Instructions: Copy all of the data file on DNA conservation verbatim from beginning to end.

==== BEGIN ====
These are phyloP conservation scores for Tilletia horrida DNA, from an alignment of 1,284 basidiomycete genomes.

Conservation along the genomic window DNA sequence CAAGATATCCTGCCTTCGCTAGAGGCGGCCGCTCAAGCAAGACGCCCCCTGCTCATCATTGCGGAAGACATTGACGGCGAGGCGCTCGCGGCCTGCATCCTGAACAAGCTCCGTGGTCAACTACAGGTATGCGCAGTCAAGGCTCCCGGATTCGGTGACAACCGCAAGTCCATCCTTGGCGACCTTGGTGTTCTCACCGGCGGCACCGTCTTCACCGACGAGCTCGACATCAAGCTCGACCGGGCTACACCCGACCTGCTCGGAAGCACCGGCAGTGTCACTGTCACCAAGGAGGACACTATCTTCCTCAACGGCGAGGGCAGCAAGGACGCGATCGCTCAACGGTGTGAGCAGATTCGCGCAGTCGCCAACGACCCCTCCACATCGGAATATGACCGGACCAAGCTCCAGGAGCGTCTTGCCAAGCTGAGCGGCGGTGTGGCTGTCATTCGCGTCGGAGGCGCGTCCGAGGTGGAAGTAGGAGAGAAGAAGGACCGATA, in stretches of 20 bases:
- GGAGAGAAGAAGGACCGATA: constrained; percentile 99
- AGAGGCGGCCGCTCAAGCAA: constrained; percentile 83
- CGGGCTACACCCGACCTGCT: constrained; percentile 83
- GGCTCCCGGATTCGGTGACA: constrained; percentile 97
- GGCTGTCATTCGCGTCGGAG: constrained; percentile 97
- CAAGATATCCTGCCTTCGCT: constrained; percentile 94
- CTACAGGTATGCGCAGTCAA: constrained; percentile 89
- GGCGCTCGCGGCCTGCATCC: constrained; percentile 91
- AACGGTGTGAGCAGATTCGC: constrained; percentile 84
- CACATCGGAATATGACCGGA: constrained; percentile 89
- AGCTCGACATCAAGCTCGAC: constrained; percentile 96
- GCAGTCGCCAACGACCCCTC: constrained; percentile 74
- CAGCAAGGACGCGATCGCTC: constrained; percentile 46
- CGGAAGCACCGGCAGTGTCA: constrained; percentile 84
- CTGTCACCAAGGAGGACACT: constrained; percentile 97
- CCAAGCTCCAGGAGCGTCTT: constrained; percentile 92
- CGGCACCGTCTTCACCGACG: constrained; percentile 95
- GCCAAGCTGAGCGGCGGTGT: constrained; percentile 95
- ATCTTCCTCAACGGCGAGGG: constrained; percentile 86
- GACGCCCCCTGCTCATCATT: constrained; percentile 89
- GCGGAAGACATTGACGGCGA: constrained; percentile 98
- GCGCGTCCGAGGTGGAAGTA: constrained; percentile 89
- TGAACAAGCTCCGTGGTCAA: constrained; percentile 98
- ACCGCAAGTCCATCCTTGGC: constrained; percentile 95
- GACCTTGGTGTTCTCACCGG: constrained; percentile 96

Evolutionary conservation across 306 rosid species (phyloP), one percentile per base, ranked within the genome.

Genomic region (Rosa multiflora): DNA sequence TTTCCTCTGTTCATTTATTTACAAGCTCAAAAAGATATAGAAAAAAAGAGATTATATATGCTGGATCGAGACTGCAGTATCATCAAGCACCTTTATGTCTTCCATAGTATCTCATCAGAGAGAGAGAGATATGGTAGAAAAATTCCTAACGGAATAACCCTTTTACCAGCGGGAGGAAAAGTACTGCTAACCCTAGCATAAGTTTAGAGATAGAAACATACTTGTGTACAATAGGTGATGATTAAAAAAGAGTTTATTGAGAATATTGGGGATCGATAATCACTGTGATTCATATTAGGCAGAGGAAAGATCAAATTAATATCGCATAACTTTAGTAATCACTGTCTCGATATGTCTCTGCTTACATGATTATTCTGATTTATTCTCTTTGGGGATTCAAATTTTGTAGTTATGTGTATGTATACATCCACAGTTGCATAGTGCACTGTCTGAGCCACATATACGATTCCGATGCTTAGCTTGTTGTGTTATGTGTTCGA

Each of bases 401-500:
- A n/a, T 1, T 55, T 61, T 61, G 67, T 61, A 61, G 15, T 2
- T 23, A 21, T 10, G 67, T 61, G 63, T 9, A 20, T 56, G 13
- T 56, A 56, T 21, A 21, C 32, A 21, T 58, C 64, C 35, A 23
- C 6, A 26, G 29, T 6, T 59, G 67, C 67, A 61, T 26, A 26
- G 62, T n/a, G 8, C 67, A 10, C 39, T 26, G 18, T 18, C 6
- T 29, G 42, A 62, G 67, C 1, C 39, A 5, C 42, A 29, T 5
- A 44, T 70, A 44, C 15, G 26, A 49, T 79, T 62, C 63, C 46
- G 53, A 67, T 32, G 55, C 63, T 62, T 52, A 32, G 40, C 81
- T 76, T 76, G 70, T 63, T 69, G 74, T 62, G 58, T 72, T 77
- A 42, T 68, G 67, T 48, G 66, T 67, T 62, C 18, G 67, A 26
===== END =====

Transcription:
These are phyloP conservation scores for Tilletia horrida DNA, from an alignment of 1,284 basidiomycete genomes.

Conservation along the genomic window DNA sequence CAAGATATCCTGCCTTCGCTAGAGGCGGCCGCTCAAGCAAGACGCCCCCTGCTCATCATTGCGGAAGACATTGACGGCGAGGCGCTCGCGGCCTGCATCCTGAACAAGCTCCGTGGTCAACTACAGGTATGCGCAGTCAAGGCTCCCGGATTCGGTGACAACCGCAAGTCCATCCTTGGCGACCTTGGTGTTCTCACCGGCGGCACCGTCTTCACCGACGAGCTCGACATCAAGCTCGACCGGGCTACACCCGACCTGCTCGGAAGCACCGGCAGTGTCACTGTCACCAAGGAGGACACTATCTTCCTCAACGGCGAGGGCAGCAAGGACGCGATCGCTCAACGGTGTGAGCAGATTCGCGCAGTCGCCAACGACCCCTCCACATCGGAATATGACCGGACCAAGCTCCAGGAGCGTCTTGCCAAGCTGAGCGGCGGTGTGGCTGTCATTCGCGTCGGAGGCGCGTCCGAGGTGGAAGTAGGAGAGAAGAAGGACCGATA, in stretches of 20 bases:
- GGAGAGAAGAAGGACCGATA: constrained; percentile 99
- AGAGGCGGCCGCTCAAGCAA: constrained; percentile 83
- CGGGCTACACCCGACCTGCT: constrained; percentile 83
- GGCTCCCGGATTCGGTGACA: constrained; percentile 97
- GGCTGTCATTCGCGTCGGAG: constrained; percentile 97
- CAAGATATCCTGCCTTCGCT: constrained; percentile 94
- CTACAGGTATGCGCAGTCAA: constrained; percentile 89
- GGCGCTCGCGGCCTGCATCC: constrained; percentile 91
- AACGGTGTGAGCAGATTCGC: constrained; percentile 84
- CACATCGGAATATGACCGGA: constrained; percentile 89
- AGCTCGACATCAAGCTCGAC: constrained; percentile 96
- GCAGTCGCCAACGACCCCTC: constrained; percentile 74
- CAGCAAGGACGCGATCGCTC: constrained; percentile 46
- CGGAAGCACCGGCAGTGTCA: constrained; percentile 84
- CTGTCACCAAGGAGGACACT: constrained; percentile 97
- CCAAGCTCCAGGAGCGTCTT: constrained; percentile 92
- CGGCACCGTCTTCACCGACG: constrained; percentile 95
- GCCAAGCTGAGCGGCGGTGT: constrained; percentile 95
- ATCTTCCTCAACGGCGAGGG: constrained; percentile 86
- GACGCCCCCTGCTCATCATT: constrained; percentile 89
- GCGGAAGACATTGACGGCGA: constrained; percentile 98
- GCGCGTCCGAGGTGGAAGTA: constrained; percentile 89
- TGAACAAGCTCCGTGGTCAA: constrained; percentile 98
- ACCGCAAGTCCATCCTTGGC: constrained; percentile 95
- GACCTTGGTGTTCTCACCGG: constrained; percentile 96

Evolutionary conservation across 306 rosid species (phyloP), one percentile per base, ranked within the genome.

Genomic region (Rosa multiflora): DNA sequence TTTCCTCTGTTCATTTATTTACAAGCTCAAAAAGATATAGAAAAAAAGAGATTATATATGCTGGATCGAGACTGCAGTATCATCAAGCACCTTTATGTCTTCCATAGTATCTCATCAGAGAGAGAGAGATATGGTAGAAAAATTCCTAACGGAATAACCCTTTTACCAGCGGGAGGAAAAGTACTGCTAACCCTAGCATAAGTTTAGAGATAGAAACATACTTGTGTACAATAGGTGATGATTAAAAAAGAGTTTATTGAGAATATTGGGGATCGATAATCACTGTGATTCATATTAGGCAGAGGAAAGATCAAATTAATATCGCATAACTTTAGTAATCACTGTCTCGATATGTCTCTGCTTACATGATTATTCTGATTTATTCTCTTTGGGGATTCAAATTTTGTAGTTATGTGTATGTATACATCCACAGTTGCATAGTGCACTGTCTGAGCCACATATACGATTCCGATGCTTAGCTTGTTGTGTTATGTGTTCGA

Each of bases 401-500:
- A n/a, T 1, T 55, T 61, T 61, G 67, T 61, A 61, G 15, T 2
- T 23, A 21, T 10, G 67, T 61, G 63, T 9, A 20, T 56, G 13
- T 56, A 56, T 21, A 21, C 32, A 21, T 58, C 64, C 35, A 23
- C 6, A 26, G 29, T 6, T 59, G 67, C 67, A 61, T 26, A 26
- G 62, T n/a, G 8, C 67, A 10, C 39, T 26, G 18, T 18, C 6
- T 29, G 42, A 62, G 67, C 1, C 39, A 5, C 42, A 29, T 5
- A 44, T 70, A 44, C 15, G 26, A 49, T 79, T 62, C 63, C 46
- G 53, A 67, T 32, G 55, C 63, T 62, T 52, A 32, G 40, C 81
- T 76, T 76, G 70, T 63, T 69, G 74, T 62, G 58, T 72, T 77
- A 42, T 68, G 67, T 48, G 66, T 67, T 62, C 18, G 67, A 26